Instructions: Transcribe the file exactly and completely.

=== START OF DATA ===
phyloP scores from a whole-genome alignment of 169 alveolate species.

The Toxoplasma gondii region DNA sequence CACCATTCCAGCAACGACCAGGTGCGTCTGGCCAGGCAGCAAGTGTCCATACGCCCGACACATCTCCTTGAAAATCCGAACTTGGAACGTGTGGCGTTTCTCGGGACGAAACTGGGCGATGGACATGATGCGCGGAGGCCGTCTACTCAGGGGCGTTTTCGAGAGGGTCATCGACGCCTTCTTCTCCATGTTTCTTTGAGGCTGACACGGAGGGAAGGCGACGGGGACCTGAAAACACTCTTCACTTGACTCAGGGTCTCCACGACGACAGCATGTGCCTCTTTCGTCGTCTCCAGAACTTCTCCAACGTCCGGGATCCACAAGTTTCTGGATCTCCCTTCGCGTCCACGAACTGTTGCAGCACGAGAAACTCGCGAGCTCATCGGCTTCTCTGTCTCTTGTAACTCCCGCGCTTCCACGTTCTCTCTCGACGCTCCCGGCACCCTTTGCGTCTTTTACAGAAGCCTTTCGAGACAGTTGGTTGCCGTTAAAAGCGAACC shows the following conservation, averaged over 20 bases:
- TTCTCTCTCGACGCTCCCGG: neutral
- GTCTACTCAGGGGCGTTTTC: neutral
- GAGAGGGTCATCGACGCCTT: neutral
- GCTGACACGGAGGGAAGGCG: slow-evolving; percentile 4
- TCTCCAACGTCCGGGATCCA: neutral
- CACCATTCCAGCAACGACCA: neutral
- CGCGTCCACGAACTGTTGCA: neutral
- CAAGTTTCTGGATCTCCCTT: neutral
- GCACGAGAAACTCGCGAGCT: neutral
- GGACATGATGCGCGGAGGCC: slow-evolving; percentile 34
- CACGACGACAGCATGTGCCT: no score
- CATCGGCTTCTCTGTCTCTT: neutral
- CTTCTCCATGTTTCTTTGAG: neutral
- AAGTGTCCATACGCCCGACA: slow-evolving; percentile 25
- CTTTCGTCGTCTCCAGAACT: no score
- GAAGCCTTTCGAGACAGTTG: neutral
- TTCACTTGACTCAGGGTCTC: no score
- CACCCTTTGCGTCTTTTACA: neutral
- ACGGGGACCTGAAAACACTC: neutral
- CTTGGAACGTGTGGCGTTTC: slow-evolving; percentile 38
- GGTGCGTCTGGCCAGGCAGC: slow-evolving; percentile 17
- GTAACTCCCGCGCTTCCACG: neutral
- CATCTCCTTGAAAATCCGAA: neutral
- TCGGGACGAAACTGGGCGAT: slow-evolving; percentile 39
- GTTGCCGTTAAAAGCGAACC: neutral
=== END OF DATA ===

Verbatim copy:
phyloP scores from a whole-genome alignment of 169 alveolate species.

The Toxoplasma gondii region DNA sequence CACCATTCCAGCAACGACCAGGTGCGTCTGGCCAGGCAGCAAGTGTCCATACGCCCGACACATCTCCTTGAAAATCCGAACTTGGAACGTGTGGCGTTTCTCGGGACGAAACTGGGCGATGGACATGATGCGCGGAGGCCGTCTACTCAGGGGCGTTTTCGAGAGGGTCATCGACGCCTTCTTCTCCATGTTTCTTTGAGGCTGACACGGAGGGAAGGCGACGGGGACCTGAAAACACTCTTCACTTGACTCAGGGTCTCCACGACGACAGCATGTGCCTCTTTCGTCGTCTCCAGAACTTCTCCAACGTCCGGGATCCACAAGTTTCTGGATCTCCCTTCGCGTCCACGAACTGTTGCAGCACGAGAAACTCGCGAGCTCATCGGCTTCTCTGTCTCTTGTAACTCCCGCGCTTCCACGTTCTCTCTCGACGCTCCCGGCACCCTTTGCGTCTTTTACAGAAGCCTTTCGAGACAGTTGGTTGCCGTTAAAAGCGAACC shows the following conservation, averaged over 20 bases:
- TTCTCTCTCGACGCTCCCGG: neutral
- GTCTACTCAGGGGCGTTTTC: neutral
- GAGAGGGTCATCGACGCCTT: neutral
- GCTGACACGGAGGGAAGGCG: slow-evolving; percentile 4
- TCTCCAACGTCCGGGATCCA: neutral
- CACCATTCCAGCAACGACCA: neutral
- CGCGTCCACGAACTGTTGCA: neutral
- CAAGTTTCTGGATCTCCCTT: neutral
- GCACGAGAAACTCGCGAGCT: neutral
- GGACATGATGCGCGGAGGCC: slow-evolving; percentile 34
- CACGACGACAGCATGTGCCT: no score
- CATCGGCTTCTCTGTCTCTT: neutral
- CTTCTCCATGTTTCTTTGAG: neutral
- AAGTGTCCATACGCCCGACA: slow-evolving; percentile 25
- CTTTCGTCGTCTCCAGAACT: no score
- GAAGCCTTTCGAGACAGTTG: neutral
- TTCACTTGACTCAGGGTCTC: no score
- CACCCTTTGCGTCTTTTACA: neutral
- ACGGGGACCTGAAAACACTC: neutral
- CTTGGAACGTGTGGCGTTTC: slow-evolving; percentile 38
- GGTGCGTCTGGCCAGGCAGC: slow-evolving; percentile 17
- GTAACTCCCGCGCTTCCACG: neutral
- CATCTCCTTGAAAATCCGAA: neutral
- TCGGGACGAAACTGGGCGAT: slow-evolving; percentile 39
- GTTGCCGTTAAAAGCGAACC: neutral